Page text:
IT WAS recess and I was walking from the classrooms when I heard the unmistakable rattling of a chainsaw. The sound came from the direction of the head teacher’s house.
The tree fellers were here and the ancient, wrinkled mango tree was coming down.
Arriving at the scene, I saw a group of local men assisting the chainsaw operator.
There had been much controversy in the months and years leading up this moment.
I knew the old mango tree near the head teacher’s house had been judged and found wanting. Its ancient memories would soon be forever erased.
Crowded on one side were straight faced teachers, excited students and others locals had never before seen.
Everyone was focused on the operator as he occasionally revved the chainsaw to gain traction into the thick trunk of the age old tree.
The teachers’ spouses and children had been told to keep their distance and I saw them lined up along the deputy head teacher’s flower garden.
There had been rumours and theories whispered of a supernatural and hidden realm around the ancient mango tree.
Night security guards occasionally said they had caught glimpses of shadowy silhouettes moving in a flickering glow beneath the tree.
They always saw this from afar and, upon investigation, no one ever found any evidence.
Some teachers told of late night encounters on their way to their houses; of silent whispers, hushed laughter and dry coughs emitting from the tree.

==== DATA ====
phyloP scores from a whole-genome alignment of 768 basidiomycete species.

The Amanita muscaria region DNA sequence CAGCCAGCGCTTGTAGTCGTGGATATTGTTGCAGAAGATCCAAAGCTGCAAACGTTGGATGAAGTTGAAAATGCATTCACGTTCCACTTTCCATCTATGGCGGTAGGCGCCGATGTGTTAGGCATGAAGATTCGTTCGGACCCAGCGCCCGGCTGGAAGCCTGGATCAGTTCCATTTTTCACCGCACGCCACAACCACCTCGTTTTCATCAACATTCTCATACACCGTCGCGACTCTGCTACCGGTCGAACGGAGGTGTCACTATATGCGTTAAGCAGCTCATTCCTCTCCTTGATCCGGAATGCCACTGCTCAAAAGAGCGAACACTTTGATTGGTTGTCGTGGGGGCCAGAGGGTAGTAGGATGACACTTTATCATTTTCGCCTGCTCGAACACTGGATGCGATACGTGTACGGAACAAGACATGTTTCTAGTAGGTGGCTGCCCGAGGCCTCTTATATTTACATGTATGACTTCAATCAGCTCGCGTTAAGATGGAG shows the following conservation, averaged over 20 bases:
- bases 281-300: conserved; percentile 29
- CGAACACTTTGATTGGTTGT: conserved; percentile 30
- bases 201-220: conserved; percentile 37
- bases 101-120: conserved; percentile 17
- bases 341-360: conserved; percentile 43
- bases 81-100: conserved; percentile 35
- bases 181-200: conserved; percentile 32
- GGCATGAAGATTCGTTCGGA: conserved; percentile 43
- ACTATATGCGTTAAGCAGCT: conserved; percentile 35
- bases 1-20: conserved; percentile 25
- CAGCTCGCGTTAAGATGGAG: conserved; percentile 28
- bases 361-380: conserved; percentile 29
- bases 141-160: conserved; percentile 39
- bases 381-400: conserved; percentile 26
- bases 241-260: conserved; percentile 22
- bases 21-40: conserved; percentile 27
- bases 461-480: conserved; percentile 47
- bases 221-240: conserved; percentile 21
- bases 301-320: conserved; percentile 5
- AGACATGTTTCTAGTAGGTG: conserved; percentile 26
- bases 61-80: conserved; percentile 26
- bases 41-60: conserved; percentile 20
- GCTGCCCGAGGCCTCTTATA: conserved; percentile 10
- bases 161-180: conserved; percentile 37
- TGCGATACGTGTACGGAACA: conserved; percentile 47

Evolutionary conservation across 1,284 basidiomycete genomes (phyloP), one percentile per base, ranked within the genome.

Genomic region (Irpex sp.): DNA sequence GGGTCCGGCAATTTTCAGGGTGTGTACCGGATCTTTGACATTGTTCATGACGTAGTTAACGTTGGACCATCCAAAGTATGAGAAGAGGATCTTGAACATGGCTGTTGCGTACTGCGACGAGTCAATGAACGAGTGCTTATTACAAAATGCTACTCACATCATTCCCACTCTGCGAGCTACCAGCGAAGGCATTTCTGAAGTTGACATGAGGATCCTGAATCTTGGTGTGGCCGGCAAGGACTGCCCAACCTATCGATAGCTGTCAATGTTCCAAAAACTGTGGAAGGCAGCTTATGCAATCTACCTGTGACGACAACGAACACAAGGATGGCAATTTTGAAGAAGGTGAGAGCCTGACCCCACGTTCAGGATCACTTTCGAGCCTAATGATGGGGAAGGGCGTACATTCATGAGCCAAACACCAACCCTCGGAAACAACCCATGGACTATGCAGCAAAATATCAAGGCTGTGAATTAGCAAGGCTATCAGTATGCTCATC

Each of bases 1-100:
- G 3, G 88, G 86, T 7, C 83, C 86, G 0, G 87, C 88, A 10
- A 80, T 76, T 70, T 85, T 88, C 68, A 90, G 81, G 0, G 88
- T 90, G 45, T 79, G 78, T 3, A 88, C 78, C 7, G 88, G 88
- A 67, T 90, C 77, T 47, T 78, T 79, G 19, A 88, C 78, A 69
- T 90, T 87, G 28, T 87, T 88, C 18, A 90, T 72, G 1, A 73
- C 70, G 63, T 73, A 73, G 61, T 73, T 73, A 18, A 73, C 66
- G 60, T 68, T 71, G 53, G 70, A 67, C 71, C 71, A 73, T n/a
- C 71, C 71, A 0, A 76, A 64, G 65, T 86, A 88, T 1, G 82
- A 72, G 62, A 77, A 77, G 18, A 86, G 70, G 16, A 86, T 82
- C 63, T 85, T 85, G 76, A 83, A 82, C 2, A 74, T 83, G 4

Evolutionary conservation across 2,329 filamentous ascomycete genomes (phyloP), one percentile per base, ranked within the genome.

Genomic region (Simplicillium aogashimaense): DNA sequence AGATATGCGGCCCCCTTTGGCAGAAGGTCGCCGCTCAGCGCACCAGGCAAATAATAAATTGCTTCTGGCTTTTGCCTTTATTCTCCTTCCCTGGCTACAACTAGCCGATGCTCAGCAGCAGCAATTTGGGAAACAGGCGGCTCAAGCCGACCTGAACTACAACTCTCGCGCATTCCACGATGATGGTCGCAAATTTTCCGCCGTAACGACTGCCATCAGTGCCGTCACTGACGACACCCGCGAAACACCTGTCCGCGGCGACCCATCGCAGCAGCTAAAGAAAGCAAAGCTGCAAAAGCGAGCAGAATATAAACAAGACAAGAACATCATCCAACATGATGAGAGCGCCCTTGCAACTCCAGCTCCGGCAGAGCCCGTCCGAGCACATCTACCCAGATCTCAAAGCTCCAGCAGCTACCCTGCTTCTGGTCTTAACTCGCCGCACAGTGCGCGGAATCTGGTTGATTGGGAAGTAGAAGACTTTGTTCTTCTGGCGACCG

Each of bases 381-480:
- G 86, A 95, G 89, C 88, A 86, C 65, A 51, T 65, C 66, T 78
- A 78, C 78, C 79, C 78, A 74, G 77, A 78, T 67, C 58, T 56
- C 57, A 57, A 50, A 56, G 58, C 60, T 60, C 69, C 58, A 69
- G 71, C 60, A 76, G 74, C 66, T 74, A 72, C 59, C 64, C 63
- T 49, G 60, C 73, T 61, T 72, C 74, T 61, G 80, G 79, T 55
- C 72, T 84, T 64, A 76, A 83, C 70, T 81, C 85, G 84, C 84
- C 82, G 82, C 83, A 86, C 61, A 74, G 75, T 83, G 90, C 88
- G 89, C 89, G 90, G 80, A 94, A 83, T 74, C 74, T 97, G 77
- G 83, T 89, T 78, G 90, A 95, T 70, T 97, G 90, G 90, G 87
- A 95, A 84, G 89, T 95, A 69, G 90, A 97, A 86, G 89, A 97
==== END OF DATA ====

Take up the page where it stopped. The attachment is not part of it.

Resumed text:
Once, the head teacher’s wife had a night terror where she saw herself being dragged by grotesque shadows from her bed to the tree.
She said a huge bonfire was burning and she had heard the distinct sounds of kundu and singsing throbbing from inside the tree.
She escaped this terror by screaming and flaying her arms and legs in bed, waking up everyone in the house.
But there were a few skeptics to such hysteria.
The deputy head teacher said the scaremongers were delusional and bringing their village mentality into the school. He would bring this up at the next staff meeting, he said.
Another teacher foretold that this was a sign that the last days were approaching and that teachers would need to repent their sins.
Male teachers have been regularly drinking on weekends and socialising too much with the local community, he said. This had to stop to bring back integrity to the school.
As the chainsaw cut into the tree, people said they would miss the juicy mangoes that ripened and hung from the tired branches during each year’s mango season.
The children of the head teacher said that finally their daily chores of sweeping, raking and collecting fallen mango leaves would be no more.
It seemed everyone had a different story of the old mango tree.
It took some time to cut down the tree and the chainsaw continuously strained against the wood as the teeth tore their way into its belly. The operator’s veins stuck out from his thin arms as he strained with the saw.
The men holding the rope tied to the upper trunk of the tree were now on standby to pull the tree away from the head teacher’s house.
Some students and teachers stepped in to assist.
A teacher came with his axe to help but the axe handle broke.
Grim-faced spectators nodded and eyed each other, contemplating the tree’s malevolence even to its end.
Then, suddenly, the tree heaved momentarily.
A cyclone of gasps and shrieks erupted from the onlookers,
With a strong heave and masculine grunts, the old mango tree came tumbling down, well away from the head teacher’s house.
It fell to the ground with a thunderous crash. Its fall shook the earth and all the trees and houses around.
The sound of splintering branches and swirling leaves filled the air. A thin layer of dust swirled around.
My heart leaped for a moment as I thought I heard the old mango tree sigh its last breath.
A few birds scuttled into the air from nearby trees, not wanting to be around.
And for a few seconds the onlookers’ din and excitement hushed.
dear old mango tree/
you are cursed no more/